22.The Petitioner further submits that it is the duty of an employer to adhere to the provisions of Sections 41 (1), 43, 45 and 46 of the Employment Act, and Section 4(1) of the Fair Administrative Action Act when dismissing the Petitioner. He sought to rely on the holding of Justice Kiage in Judicial Service Commission & Another v Lucy Muthoni Njora (2021) eKLR to buttress this position.
23.The Petitioner submitted that the disciplinary process was not expeditious, having lasted about 14 months starting from 24/10/2019, culminating in the Petitioner’s dismissal in December, 2020, and thereafter, took about six months to determine the Petitioner’s appeal dated 14/1/2021.
24.It is submitted for the Petitioner that Article 23(3) of the Constitution empowers this Honourable Court, while determining claims of violation of rights, to grant remedies such as declaration of rights, an injunction, compensation and judicial review remedies including certiorari and mandamus. The Petitioner further submits that Section 11(1) of the Fair Administrative Action Act also empowers this Honourable Court to grant similar judicial review reliefs.
25.The Petitioner further submits that Section 49(1) (c) of the Employment Act entitles an employee who has been unfairly terminated, to monetary compensation of up to 12 months of their gross monthly salary as at the time of their dismissal.
26.The Petitioner submits that he has established on a balance of probabilities that his summary dismissal was substantively and procedurally unfair and that it violated his constitutional and statutory rights to fair labour practices and fair administrative action.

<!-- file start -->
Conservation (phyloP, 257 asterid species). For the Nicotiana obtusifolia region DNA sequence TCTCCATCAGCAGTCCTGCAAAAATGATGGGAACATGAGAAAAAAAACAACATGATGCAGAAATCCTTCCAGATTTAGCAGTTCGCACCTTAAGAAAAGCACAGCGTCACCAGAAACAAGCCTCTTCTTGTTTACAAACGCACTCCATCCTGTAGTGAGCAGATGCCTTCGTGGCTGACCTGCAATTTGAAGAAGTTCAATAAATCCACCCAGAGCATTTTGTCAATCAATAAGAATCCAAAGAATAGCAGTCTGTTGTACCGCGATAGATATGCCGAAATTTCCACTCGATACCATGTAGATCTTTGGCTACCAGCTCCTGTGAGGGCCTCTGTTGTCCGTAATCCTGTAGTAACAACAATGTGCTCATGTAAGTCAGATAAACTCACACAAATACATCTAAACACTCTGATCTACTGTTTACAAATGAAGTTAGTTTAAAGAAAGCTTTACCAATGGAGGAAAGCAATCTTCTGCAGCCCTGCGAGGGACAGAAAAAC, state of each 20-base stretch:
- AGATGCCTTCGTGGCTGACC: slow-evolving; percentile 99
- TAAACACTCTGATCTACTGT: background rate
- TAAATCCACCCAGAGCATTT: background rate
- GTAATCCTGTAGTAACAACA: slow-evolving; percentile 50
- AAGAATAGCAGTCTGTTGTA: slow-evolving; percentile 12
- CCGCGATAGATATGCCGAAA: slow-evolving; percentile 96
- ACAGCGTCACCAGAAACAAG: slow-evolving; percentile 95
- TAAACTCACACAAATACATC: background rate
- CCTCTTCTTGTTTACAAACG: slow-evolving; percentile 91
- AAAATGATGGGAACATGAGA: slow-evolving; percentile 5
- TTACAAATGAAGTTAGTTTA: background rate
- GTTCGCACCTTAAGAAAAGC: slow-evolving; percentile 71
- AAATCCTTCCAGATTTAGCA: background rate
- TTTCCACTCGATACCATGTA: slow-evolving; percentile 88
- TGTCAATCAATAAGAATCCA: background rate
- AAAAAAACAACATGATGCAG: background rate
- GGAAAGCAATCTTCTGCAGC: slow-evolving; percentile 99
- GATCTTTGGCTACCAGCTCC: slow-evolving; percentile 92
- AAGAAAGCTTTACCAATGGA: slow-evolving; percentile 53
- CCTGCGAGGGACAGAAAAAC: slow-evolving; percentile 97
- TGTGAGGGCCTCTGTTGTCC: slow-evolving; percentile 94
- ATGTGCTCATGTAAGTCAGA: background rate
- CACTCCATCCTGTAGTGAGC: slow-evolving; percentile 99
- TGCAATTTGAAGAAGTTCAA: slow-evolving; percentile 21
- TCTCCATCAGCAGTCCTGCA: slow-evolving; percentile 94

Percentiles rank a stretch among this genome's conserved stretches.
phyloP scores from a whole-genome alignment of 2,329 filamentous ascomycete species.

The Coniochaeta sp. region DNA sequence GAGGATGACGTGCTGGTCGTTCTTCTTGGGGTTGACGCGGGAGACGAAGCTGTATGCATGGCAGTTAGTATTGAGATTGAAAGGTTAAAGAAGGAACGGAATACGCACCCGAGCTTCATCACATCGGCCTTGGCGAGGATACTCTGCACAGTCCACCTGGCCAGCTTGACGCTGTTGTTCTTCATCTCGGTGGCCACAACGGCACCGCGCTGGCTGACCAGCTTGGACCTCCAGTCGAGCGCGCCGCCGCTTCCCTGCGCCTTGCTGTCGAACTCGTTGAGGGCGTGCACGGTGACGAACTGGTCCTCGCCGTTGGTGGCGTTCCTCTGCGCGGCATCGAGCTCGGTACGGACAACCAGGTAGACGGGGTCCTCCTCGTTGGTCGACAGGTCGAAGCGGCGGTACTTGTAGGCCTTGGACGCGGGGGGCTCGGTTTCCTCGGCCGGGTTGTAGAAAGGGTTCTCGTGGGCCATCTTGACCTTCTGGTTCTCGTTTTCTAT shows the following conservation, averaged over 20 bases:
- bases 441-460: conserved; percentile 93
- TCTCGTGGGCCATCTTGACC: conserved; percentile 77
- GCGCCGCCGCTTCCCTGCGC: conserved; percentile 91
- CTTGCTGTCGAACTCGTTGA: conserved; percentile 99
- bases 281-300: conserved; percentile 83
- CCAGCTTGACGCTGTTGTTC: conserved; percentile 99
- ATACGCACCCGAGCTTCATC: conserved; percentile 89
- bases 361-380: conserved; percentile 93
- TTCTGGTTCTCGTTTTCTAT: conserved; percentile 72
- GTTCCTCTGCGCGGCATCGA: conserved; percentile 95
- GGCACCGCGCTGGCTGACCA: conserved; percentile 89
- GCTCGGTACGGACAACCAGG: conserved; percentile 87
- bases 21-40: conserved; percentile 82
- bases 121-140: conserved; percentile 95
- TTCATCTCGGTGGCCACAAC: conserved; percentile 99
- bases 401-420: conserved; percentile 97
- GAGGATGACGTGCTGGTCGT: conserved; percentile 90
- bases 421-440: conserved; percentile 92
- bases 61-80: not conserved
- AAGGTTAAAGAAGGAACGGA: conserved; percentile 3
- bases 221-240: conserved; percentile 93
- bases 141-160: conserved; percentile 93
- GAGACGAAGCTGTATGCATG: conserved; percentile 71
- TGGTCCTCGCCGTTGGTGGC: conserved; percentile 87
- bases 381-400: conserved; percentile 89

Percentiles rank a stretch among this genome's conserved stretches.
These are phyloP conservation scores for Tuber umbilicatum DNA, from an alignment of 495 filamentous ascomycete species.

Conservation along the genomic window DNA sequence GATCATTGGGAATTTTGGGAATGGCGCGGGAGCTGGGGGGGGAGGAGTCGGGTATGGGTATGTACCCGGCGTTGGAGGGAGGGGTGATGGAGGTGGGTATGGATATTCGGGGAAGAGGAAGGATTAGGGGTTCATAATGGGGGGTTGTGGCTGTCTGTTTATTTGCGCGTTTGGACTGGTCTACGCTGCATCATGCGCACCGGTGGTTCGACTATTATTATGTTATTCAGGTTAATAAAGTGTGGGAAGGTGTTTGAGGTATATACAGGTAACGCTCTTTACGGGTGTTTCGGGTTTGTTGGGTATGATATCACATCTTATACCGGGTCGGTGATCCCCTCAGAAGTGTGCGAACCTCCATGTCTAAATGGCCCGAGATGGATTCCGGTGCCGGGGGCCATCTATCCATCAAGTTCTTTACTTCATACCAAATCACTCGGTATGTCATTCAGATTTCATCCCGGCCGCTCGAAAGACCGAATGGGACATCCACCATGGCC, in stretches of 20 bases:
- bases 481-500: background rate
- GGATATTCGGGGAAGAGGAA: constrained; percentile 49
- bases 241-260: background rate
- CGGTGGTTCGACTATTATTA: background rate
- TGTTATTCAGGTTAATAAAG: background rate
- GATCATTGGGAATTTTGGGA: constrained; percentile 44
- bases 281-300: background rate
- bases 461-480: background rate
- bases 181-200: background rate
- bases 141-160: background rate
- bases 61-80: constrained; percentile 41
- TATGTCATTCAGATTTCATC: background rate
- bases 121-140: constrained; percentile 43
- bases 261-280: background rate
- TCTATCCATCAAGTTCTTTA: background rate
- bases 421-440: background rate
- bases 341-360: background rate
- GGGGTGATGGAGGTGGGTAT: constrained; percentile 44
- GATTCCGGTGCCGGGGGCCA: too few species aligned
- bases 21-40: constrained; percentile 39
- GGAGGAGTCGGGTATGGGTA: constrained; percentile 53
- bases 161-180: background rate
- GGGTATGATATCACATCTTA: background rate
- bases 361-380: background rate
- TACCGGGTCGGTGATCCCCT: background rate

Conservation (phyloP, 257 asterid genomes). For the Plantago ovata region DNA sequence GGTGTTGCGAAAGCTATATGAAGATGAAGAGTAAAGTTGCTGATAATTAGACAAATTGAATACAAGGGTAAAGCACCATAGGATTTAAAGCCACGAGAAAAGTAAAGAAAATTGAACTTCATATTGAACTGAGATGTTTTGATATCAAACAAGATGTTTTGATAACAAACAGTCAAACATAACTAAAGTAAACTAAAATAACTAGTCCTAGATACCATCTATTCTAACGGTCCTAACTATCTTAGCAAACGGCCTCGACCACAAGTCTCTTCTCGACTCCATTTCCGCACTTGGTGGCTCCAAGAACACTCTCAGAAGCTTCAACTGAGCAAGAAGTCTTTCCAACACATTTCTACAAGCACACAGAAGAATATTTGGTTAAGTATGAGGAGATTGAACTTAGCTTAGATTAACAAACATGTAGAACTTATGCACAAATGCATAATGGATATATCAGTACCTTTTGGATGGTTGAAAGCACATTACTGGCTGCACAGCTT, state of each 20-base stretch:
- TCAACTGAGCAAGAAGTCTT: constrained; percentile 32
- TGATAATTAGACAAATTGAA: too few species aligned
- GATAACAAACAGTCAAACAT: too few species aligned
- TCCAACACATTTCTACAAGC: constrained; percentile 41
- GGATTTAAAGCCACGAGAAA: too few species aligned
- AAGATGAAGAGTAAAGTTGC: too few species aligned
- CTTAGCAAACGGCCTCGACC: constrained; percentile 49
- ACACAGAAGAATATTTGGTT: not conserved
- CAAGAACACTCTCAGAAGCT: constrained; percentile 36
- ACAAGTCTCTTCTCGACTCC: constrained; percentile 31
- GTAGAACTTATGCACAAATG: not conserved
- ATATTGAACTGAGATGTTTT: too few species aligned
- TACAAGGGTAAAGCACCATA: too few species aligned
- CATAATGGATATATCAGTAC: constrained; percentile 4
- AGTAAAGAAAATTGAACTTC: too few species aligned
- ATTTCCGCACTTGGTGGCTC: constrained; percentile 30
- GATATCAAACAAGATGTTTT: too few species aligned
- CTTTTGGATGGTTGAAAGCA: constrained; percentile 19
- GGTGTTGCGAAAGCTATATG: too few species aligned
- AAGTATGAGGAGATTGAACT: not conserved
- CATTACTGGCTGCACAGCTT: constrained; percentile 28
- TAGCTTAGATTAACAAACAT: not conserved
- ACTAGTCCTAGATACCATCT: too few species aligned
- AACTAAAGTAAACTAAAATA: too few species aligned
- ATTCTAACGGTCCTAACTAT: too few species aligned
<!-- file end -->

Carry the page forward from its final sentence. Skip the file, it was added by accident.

The Respondents’ Submissions.
27.It is submitted for the Respondents that the inconsistencies revealed by the audit report, coupled with evidence that the Petitioner received money from Maua Law Court’s account, led the Respondent to genuinely believe that the Petitioner was culpable for the charges proffered against him thus satisfying the provisions of Section 43 of the Employment Act. The Respondents submit that they had valid, fair and justified reasons for dismissing the Petitioner. They had reliance on the holding in Charles Musungu Odana v Kenya Ports Authority  eKLR.
28.The Respondents submit that although the Petitioner told the disciplinary committee that the actions in question occurred prior to his employment with the 1st Respondent and as such, it was unlawful for the 1st Respondent to refer to said actions when exercising its right to levy disciplinary proceedings against him, they submit that as soon as the Petitioner joined the 1st Respondent, she was empowered to exercise administrative authority over the Petitioner’s actions regardless of the timeline, if said actions were to the detriment of his employer.